Mary McLeod Bethune (1875-1955), the daughter of former slaves, was born in Maysville. Believing that the only way to advance in the world was to be able to read, Bethune eventually became a leading educator of African-Americans. She began her own education at the Emma Wilson School, earned a scholarship to the Scotia Seminary in Concord, North Carolina, and in 1894 was accepted at the Moody Bible Institute in Chicago, where she was the only African-American student. After graduation she returned to South Carolina where she taught at schools in Maysville, Sumter, and in Savannah, Georgia. In 1905, Bethune moved to Florida where she founded the Daytona Library and Industrial School for Training Negro Girls, beginning with $1.50 in cash, five pupils, and a rented cottage. Eventually, the school became an accredited high school and four-year college, and in 1923 Bethune merged it with the Cookman Institute for Boys to become the Bethune-Cookman College. Her educational work led her to make significant contributions in other areas as well. She helped found the National Council of Negro Women, and served as its president until the 1940s. An advisor to four presidents, she was invited by Calvin Coolidge to participate in child welfare conferences, and appointed by Franklin D. Roosevelt as Director of Negro Affairs in the National Youth Administration. Roosevelt also consulted her over the United Nations charter. This photograph is undated, but was taken late in Bethune's life at a ceremony at the Shanklin School in Beaufort County.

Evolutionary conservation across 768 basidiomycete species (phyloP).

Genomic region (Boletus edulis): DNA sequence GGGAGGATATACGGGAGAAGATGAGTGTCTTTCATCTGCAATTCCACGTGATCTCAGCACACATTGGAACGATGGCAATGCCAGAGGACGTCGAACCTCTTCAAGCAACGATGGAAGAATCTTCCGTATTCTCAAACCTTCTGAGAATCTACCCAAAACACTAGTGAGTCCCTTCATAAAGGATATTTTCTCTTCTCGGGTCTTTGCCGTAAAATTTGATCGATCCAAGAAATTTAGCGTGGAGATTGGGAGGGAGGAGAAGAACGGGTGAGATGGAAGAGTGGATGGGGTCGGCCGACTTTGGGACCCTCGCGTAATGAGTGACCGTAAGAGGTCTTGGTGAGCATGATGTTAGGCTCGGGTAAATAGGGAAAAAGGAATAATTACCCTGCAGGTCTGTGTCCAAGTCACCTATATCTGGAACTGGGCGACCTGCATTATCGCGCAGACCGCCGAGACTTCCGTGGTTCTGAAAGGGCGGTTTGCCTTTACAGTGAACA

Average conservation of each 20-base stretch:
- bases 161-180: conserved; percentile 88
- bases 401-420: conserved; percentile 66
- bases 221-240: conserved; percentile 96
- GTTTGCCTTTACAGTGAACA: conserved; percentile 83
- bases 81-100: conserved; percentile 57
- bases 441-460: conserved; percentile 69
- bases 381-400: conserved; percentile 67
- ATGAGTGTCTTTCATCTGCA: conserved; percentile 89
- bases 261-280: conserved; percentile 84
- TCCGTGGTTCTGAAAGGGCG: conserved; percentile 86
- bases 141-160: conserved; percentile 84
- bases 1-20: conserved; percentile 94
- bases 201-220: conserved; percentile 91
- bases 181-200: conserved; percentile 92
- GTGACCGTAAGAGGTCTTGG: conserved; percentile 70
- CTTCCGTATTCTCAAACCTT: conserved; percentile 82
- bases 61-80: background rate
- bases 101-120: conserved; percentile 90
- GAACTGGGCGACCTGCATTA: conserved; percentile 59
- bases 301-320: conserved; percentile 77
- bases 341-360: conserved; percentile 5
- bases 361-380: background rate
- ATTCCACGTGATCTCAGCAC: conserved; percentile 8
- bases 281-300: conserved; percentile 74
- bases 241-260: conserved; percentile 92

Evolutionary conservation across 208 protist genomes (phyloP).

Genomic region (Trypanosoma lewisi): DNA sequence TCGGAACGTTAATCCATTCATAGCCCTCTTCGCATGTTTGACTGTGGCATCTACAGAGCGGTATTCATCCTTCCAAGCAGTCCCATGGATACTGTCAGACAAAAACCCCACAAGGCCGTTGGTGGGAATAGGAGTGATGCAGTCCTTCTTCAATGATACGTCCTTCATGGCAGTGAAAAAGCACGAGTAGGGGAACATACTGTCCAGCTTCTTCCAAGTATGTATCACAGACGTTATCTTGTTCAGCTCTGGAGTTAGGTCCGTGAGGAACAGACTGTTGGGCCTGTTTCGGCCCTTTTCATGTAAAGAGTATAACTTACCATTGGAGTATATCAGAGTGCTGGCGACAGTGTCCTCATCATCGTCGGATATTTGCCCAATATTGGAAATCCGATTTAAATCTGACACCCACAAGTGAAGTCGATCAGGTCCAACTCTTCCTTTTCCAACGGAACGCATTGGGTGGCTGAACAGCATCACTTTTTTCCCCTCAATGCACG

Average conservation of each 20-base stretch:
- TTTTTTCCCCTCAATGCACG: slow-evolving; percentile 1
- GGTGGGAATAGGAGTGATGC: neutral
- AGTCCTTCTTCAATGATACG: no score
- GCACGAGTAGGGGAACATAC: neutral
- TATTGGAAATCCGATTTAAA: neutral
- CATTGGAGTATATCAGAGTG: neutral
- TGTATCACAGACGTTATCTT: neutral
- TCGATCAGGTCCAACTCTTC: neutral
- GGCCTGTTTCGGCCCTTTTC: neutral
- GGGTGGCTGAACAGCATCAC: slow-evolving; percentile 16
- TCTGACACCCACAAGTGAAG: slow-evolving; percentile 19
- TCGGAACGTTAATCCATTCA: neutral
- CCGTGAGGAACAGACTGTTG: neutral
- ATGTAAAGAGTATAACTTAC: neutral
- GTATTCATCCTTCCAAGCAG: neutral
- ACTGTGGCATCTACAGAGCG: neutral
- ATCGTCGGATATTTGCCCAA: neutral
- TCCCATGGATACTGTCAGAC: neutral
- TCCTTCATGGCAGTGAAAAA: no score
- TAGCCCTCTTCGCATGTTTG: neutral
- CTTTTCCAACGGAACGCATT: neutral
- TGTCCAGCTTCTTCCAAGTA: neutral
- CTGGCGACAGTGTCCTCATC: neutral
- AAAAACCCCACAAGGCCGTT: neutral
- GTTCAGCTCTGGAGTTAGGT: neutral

Courtesy of the South Caroliniana Library.